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Dust and Ashes

I opened an email from an Anglican friend wishing me a 'happy Ash Wednesday' which seemed an odd kind of greeting, if a pleasant one.

Yesterday was spent with some C of S colleagues in Dunblane being quiet on a retreat day.  It was a good day, with plenty to ponder and enough space to draw breath before heading into Lent proper.  There was a vague Ash Wednesday theme going on, but it was more the idea of "greening", the new life that comes with spring as the days lengthen (the word Lent has its origins in Lenct which means lengthen).  The day ended with an ashing ritual, which was quite meaningful, but, not being Anglicans or Catholics, we all carefully wiped off the ashes before setting off for the train back to Glasgow. I'm not a massive fan of 'ashing' and always find the traditional words 'from dust you came and to dust you will return' rather discomfiting - even if they are valid.

And so to my daily readings from Genesis, which focused on the Genesis 2 creation story in which God first fashions Adam from dust, then the animals (cf chapter 1!) before making Eve from Adam's rib.  Although the theme of the notes was about morality, it was the making from dust that resonated in my mind.  The very 'earthiness' of our physical origins and the very 'Godly' breath of life are intimately linked.  It seemed to give me a more upbeat 'Happy Ash Wednesday' sense after all.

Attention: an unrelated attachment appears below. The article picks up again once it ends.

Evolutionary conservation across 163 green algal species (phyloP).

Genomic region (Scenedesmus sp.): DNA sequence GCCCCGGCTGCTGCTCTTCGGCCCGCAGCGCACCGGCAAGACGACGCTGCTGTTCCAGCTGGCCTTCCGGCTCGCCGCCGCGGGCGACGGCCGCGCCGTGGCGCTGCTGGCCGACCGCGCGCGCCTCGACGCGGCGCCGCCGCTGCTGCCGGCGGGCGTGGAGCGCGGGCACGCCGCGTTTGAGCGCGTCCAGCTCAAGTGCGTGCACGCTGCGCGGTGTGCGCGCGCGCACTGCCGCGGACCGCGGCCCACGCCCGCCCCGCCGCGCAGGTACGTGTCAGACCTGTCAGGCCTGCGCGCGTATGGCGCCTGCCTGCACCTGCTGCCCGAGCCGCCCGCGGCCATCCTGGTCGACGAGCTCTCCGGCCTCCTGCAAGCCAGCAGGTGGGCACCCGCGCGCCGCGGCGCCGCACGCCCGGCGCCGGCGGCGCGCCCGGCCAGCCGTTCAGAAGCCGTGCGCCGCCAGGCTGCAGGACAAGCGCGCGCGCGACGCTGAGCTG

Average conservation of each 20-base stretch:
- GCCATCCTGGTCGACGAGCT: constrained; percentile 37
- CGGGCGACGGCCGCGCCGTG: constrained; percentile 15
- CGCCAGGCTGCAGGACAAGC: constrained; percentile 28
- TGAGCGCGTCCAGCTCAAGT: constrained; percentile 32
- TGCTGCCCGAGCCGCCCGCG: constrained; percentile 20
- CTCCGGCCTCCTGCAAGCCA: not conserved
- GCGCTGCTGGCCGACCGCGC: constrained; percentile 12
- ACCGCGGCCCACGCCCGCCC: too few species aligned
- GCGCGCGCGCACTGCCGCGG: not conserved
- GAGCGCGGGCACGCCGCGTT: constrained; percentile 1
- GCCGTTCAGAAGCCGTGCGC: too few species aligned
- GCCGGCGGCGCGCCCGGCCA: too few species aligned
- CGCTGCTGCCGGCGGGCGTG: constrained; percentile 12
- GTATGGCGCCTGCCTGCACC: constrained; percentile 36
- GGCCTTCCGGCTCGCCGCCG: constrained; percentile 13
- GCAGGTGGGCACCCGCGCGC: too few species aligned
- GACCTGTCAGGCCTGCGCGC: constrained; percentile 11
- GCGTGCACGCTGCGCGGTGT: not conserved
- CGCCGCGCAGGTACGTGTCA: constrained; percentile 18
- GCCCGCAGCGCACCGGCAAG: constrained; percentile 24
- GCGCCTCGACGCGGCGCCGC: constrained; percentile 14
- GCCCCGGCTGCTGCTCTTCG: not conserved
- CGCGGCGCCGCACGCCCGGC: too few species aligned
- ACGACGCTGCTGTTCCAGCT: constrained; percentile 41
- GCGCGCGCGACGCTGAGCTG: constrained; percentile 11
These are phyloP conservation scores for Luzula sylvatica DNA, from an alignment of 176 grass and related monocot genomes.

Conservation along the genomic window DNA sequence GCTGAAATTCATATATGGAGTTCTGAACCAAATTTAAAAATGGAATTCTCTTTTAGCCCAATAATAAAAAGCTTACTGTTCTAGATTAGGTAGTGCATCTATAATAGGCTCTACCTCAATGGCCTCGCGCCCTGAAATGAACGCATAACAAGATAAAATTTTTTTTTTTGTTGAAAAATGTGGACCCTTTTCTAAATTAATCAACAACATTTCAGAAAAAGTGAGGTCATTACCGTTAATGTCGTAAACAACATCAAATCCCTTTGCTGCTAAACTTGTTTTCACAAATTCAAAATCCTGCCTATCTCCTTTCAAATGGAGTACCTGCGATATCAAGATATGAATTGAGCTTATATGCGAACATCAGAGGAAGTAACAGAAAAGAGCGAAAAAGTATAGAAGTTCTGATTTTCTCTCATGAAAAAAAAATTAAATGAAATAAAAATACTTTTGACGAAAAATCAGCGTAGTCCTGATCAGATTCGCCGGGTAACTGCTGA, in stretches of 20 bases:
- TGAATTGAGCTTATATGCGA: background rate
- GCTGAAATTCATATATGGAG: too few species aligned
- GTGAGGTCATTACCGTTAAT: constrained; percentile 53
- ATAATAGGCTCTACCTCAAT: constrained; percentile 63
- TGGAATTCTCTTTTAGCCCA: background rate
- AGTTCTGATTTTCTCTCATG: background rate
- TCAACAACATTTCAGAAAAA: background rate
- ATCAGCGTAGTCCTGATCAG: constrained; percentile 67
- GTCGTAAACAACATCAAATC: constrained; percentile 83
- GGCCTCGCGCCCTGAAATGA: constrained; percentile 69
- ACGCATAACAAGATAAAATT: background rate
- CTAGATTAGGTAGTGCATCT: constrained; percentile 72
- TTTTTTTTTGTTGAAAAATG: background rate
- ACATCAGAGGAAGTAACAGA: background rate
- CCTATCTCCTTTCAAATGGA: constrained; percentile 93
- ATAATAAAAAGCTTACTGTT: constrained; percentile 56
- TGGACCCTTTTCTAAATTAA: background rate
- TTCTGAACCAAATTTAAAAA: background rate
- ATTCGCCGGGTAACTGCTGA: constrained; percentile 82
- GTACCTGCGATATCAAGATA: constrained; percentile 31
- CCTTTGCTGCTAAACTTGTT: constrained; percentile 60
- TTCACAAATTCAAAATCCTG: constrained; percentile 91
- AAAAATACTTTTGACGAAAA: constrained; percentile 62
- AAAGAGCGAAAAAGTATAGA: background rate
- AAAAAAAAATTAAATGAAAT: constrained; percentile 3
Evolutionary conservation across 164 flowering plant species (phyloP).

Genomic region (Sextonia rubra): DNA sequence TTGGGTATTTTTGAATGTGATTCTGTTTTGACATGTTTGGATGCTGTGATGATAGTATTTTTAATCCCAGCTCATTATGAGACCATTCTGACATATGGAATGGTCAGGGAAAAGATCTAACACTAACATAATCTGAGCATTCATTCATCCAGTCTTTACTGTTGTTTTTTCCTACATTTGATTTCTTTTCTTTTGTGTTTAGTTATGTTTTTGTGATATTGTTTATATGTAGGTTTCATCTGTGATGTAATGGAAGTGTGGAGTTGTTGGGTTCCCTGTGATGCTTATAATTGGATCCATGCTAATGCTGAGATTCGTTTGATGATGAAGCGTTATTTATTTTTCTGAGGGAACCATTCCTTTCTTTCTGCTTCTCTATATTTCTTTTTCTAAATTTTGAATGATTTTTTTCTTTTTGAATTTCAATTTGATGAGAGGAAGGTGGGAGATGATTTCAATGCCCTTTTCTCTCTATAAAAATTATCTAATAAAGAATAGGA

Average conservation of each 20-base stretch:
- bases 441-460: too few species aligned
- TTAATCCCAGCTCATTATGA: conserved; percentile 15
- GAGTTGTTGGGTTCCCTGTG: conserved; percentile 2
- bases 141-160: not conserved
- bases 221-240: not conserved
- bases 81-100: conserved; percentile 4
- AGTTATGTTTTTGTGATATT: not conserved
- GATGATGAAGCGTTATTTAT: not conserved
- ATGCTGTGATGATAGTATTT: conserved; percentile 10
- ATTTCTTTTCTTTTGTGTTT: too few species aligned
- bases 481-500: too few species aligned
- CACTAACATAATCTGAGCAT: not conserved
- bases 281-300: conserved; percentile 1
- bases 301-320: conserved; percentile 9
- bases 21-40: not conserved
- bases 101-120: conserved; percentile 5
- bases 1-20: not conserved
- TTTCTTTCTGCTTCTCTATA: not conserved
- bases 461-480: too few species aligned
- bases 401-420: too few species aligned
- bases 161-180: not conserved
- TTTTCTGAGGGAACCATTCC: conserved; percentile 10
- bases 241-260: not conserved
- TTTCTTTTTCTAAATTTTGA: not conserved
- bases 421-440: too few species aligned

Just as a total side, yesterday was a glorious sunny day, despite a heavy frost.  The room in which we met overlooked Dunblane Cathedral and as the morning passed the frost melted to reveal green grass - except in the shadow of the church.  I couldn't help wondering if maybe this was a symbol of the institution standing in the way of the greening!!

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